On the 30th of November 2021, Josephine Baker became the sixth ever woman, the third black person and the first black woman, to enter the Panthéon Mausoleum 🏛of Paris, France.
The Gaité metro station on line 13 will be renamed as Josephine Baker. The station is the closest one to the Bobino theatre, where Baker, then 69 years old, performed her last show, narrating the events of her life. 2 days later she died.
46 years later, she will be enshrined in the Pantheon, through the earth she grew, loved, lived and died on – from Saint Louis, Paris, Milandes and Monaco.
Here’s something I wrote about her a few years ago.
Puteaux, the western suburb of Paris awarded the “Médaille de la ville” or City-Medal to Joséphine Baker, this June. It was awarded posthumously for the role she played in the French Resistance during World War II.
I found out about it in the cultural magazine of the community-Infoscope- only two days before Bastille Day i.e. 14th July.
I decided to write this piece for the 14th of July celebrations, as a dedication to France and Francophiles who come from all over the world, are in love with France and all things French or/and call France her home and/or fought for her when needed.
(Original Caption) 1/23/28-Paris, France: Photo shows Josephine Baker, the dark star of the Follies Bergere, as directrice of her own bar, or cabaret. She seems to be “all business.” (Original Caption ends) Bettman -Getty Images
with her pet cheetah, Chiquita, early 1930s. Photo by Trascendental Graphics/Getty Images
But this is really about Joséphine Baker. The woman, the fighter, the dancer who loved France and France, loved her right back.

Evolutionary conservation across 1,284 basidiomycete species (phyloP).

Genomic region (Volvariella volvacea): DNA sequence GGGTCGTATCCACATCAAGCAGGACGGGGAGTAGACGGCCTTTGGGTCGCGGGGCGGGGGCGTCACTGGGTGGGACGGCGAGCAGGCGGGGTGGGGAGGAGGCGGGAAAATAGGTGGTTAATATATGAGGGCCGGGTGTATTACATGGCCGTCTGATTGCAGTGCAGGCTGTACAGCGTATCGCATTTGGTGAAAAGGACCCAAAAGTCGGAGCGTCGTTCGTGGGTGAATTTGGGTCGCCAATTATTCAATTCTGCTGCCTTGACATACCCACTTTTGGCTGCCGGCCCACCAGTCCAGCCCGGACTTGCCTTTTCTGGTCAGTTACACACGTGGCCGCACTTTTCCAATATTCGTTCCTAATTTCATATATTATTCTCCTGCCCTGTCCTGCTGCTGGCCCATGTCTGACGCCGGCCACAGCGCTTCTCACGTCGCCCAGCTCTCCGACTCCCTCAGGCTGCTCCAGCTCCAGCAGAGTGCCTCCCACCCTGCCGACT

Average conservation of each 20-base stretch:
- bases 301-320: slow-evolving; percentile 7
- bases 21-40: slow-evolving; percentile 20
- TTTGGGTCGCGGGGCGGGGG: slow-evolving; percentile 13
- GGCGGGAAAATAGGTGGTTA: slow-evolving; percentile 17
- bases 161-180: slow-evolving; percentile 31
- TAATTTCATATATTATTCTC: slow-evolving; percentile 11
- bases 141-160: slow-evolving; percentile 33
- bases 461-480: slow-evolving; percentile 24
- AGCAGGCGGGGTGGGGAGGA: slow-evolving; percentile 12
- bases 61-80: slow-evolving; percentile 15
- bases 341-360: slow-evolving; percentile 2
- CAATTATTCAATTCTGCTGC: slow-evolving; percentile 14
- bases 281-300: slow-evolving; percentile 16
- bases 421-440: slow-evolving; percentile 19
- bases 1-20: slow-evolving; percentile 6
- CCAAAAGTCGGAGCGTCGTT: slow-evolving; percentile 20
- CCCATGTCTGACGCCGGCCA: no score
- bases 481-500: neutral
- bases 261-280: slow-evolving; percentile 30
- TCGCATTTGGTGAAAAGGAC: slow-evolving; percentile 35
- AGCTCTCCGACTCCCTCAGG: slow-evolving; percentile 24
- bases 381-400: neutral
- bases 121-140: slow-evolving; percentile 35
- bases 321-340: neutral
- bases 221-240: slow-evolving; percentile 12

A bronze statue of Jo Baker in Dordogne source: tripadvisor.fr
Missouri born American, Freda Josephine MacDonald became the cult figure we know today, thanks to her shows and performances in the Folies Bergère cabaret. You can find out a lot more about her on her Wikipedia page here.
The Glamorous “Black Pearl”
Nicknamed Black pearl,Creole Goddess, Jazz Cleopatra, this woman stole hearts and shows in Paris and the world over with her scintillating dance performances. But this journey, as with most artists, didn’t start easy.
From a street corner dancer, to performing in vaudeville shows doing black face comedies in Saint Louis, to eventually getting on to more visible stages of New York, to finally making her way to Paris in the hit spectacle La revue Nègre– Joséphine made her way steadily into the hearts of of the French.
Paul Colin Poster for La Revue Nègre
She was a musical star, gem of a dancer and worked in successful movies. Infact, she was the first black woman to star in Zouzou – a major motion picture. She was a muse to authors, painters, designers and sculptors, including Ernest Hemingway, F. Scott Fitzgerald, Pablo Picasso, and Christian Dior.
Hemingway called her “the most sensational woman anyone ever saw.”
What I am touched by most are her causes. The ones she fought for.
Fighting Racism one child at a time: Joséphine adopted 12 children of different nationalities, to prove her dream that irrespective of color and origin the children could be real siblings. She called her family the Rainbow Tribe.
As a member of the French Resistance: She received the “Croix de Guerre”and the “Chevalier de la Legion d’honneur” from General Charles de Gaulle for her contribution to France in WWII. She was a spy working for France during the war. She worked out of Chateau des Milandes in Dordogne, through sickness and loneliness. At one point she helped raise over 10 million Francs for the organisation.
Civil Rights Movement: She stood along with Martin Luther King for putting an end to racial discrimination against African-Americans.
The magazine from Puteaux interviewed her son, Akio about his mother.
And with this I wish you a wonderful Bastille day. Charge ahead, follow your dreams, celebrate your independence and love life a little more than you did yesterday.
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